Enjoying the view from Oprah's bedroom

Photo by Michel Arnaud, styling by Carlos Mota

From her bedroom, Oprah can step directly onto the terrace. The high ceiling creates an open and airy space, and a flower motif, designed by Ellie, was stenciled between the beams to continue the folk-art feel. A custom chair, sofa, and ottoman—which doubles as a table—allow the room to be used as a comfortable sitting room.
The veranda outside Oprah's master bedroom

Photo by Michel Arnaud, styling by Carlos Mota

Oprah can pull up a chair and watch the clouds roll by from the veranda of the master bedroom. The sheer panels, made from a Pollack Belgian linen, catch the ocean breeze.

"She liked [the home's] small scale," Ellie says. "She already has a large home in Santa Barbara—this seems to go back to something real and personal. It's a great house for her and two or three friends."
Oprah's Hawaiian dining room

Photo by Michel Arnaud, styling by Carlos Mota

Things that have been in Oprah's life for years have also been put to fresh use, creating a collage of her personal history. A Shaker chest that sat in her Indiana kitchen for 10 years now stands in the front hall; a table from a former pool house fits right into the new dining room. Ellie added the chairs, covering them in a striped cotton that contrasts playfully with the checkerboard design of the wool rug from Beauvais Carpets.

"I grew up in a rural folk environment, and I'm still rooted in things that have brought me comfort over the years," Oprah says.
'The Waterboy' by Thomas Hart Benton

Photo by Michel Arnaud, styling by Carlos Mota

A strong connection to her past drew Oprah to The Waterboy, a 1946 masterpiece by the famous American painter Thomas Hart Benton. It's one of her most recent purchases and one of the most dramatic. "He's like someone I knew growing up," she says of the painting's plaid-shirted, straw-hatted young man. "I bought him because I loved him." Now in the dining room, his presence powerful and alive, The Waterboy is like a welcome old friend.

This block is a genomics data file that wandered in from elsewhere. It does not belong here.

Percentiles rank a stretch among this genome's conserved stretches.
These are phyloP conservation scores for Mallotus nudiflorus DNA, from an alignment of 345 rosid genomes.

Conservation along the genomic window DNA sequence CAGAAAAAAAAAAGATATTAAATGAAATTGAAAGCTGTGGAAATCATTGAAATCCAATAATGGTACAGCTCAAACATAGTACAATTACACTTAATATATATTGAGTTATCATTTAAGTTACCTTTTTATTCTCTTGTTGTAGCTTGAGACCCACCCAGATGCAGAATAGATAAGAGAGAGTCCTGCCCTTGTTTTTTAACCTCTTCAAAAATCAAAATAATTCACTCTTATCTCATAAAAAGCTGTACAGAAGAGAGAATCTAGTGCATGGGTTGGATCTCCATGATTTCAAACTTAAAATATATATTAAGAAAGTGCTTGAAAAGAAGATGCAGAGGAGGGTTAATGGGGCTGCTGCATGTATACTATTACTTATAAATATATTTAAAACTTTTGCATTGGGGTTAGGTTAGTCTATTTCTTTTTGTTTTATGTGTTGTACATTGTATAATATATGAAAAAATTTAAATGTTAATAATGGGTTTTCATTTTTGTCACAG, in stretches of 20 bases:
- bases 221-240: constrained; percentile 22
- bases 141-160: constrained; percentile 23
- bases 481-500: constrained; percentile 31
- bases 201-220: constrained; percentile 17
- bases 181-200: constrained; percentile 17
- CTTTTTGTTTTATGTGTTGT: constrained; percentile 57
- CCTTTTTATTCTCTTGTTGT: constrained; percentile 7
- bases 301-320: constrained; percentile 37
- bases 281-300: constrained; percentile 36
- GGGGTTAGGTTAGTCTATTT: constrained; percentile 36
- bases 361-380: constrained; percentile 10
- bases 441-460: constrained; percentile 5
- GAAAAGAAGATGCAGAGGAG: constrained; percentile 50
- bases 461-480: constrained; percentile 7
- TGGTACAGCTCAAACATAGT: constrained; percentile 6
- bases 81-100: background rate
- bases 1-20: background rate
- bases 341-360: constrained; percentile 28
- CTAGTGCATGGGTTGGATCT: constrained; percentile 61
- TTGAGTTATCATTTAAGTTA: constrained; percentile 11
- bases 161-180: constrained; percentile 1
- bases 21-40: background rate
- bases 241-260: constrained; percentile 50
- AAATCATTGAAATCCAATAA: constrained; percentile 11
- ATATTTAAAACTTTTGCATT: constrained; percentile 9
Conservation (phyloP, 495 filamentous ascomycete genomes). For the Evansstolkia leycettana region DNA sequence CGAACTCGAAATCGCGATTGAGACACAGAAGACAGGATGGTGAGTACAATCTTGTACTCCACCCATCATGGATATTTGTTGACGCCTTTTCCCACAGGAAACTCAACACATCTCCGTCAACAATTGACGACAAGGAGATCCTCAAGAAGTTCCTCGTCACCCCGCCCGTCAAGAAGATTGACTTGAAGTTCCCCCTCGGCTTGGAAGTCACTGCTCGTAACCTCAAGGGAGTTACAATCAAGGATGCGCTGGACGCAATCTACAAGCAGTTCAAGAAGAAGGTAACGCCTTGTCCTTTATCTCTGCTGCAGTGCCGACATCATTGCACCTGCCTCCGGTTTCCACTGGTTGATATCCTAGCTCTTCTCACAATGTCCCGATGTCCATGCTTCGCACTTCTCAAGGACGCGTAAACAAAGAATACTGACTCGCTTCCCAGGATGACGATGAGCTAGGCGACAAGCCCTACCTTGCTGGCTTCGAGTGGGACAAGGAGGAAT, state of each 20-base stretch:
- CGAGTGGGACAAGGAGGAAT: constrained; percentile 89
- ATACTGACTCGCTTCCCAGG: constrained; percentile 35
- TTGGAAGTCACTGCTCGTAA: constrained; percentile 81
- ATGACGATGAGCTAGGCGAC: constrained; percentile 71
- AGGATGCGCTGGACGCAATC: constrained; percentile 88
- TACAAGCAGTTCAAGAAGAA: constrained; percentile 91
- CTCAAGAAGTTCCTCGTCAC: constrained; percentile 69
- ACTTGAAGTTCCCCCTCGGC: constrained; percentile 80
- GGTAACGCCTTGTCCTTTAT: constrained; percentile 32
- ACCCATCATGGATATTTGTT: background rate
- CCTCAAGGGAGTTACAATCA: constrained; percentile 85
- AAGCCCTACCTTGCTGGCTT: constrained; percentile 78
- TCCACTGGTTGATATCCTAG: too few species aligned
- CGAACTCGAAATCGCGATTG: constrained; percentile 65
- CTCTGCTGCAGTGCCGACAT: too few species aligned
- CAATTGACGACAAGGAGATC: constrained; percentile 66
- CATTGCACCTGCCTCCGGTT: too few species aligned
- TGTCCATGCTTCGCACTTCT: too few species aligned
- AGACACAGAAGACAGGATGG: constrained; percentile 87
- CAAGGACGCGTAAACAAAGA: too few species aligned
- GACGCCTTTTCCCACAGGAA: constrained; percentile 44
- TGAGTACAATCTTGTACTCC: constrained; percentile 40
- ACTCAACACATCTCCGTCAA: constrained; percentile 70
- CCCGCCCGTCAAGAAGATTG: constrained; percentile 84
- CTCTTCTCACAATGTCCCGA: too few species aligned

On the 18th-century English dresser, which still retains its original blue paint, a cluster of multicolored French Jaspé pottery pitchers stands between two brass candlesticks housed in 19th-century glass hurricanes.

Art © T.H. Benton and R.P. Benton Testamentary Trusts/UMB Bank Trustee/Licensed by Vaga, New York, NY.
Oprah's Hawaiian kitchen

Photo by Michel Arnaud, styling by Carlos Mota

In the kitchen, Ellie had the ceiling stenciled with a pattern inspired by an old quilt. Windsor-style bar stools pull up to the island, above which hangs a triple light fixture from Ann-Morris Antiques. The gas range is from Wolf. The polka-dot dinner plates and bowls are from Vietri. Floral design throughout is by Sheryl Suzuki and Eileen Woods.

Even across the Pacific and far from her roots, Oprah has created a place to call home. "I love, love, love my house," she says. "It's a gem, so sweet and exquisite. Such a real, normal house. It feels like a nice blanket." Then she adds, "A lovely and soft cashmere one."

The Places Where Oprah Lives
Go inside Oprah's Santa Barbara guest house
Tour Oprah's library in California
Nate Berkus works his magic on Oprah's office and closet at Harpo
Oprah's secret garden and teahouse